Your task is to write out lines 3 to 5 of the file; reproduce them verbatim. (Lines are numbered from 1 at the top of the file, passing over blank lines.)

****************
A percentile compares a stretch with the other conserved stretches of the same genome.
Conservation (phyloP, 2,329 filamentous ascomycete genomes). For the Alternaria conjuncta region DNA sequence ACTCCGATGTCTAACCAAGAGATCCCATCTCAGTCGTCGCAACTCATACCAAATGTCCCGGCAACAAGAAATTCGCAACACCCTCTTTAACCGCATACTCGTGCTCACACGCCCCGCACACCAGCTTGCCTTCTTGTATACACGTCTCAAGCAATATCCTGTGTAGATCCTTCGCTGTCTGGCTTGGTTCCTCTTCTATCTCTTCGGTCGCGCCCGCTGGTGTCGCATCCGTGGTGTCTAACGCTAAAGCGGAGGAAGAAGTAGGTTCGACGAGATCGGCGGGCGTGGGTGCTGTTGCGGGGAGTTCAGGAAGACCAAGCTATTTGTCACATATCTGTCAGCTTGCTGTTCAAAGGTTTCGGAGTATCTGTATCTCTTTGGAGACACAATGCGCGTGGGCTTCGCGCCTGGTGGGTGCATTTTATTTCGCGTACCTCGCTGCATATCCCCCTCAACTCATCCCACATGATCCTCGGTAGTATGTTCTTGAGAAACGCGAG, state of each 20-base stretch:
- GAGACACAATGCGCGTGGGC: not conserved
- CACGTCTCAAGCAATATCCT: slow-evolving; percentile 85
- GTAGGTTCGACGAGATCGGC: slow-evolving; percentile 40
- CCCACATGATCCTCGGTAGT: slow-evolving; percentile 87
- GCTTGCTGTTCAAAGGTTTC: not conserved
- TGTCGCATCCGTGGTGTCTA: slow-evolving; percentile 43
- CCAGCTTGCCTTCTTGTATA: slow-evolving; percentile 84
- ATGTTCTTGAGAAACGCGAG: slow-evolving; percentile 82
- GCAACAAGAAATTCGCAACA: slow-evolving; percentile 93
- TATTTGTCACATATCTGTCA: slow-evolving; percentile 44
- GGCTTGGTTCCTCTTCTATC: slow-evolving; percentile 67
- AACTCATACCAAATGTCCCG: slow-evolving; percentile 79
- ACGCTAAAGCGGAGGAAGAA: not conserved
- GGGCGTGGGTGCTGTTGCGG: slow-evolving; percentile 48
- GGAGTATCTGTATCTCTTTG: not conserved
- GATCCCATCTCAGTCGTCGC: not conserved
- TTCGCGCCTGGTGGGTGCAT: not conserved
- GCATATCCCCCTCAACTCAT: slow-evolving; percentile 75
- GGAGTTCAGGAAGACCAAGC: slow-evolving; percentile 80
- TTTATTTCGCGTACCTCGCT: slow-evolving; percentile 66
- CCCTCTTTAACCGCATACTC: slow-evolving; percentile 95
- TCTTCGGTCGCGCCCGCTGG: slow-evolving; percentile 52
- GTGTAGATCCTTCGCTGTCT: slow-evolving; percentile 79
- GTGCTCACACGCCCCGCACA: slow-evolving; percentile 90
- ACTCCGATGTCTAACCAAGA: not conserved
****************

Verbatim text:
- GAGACACAATGCGCGTGGGC: not conserved
- CACGTCTCAAGCAATATCCT: slow-evolving; percentile 85
- GTAGGTTCGACGAGATCGGC: slow-evolving; percentile 40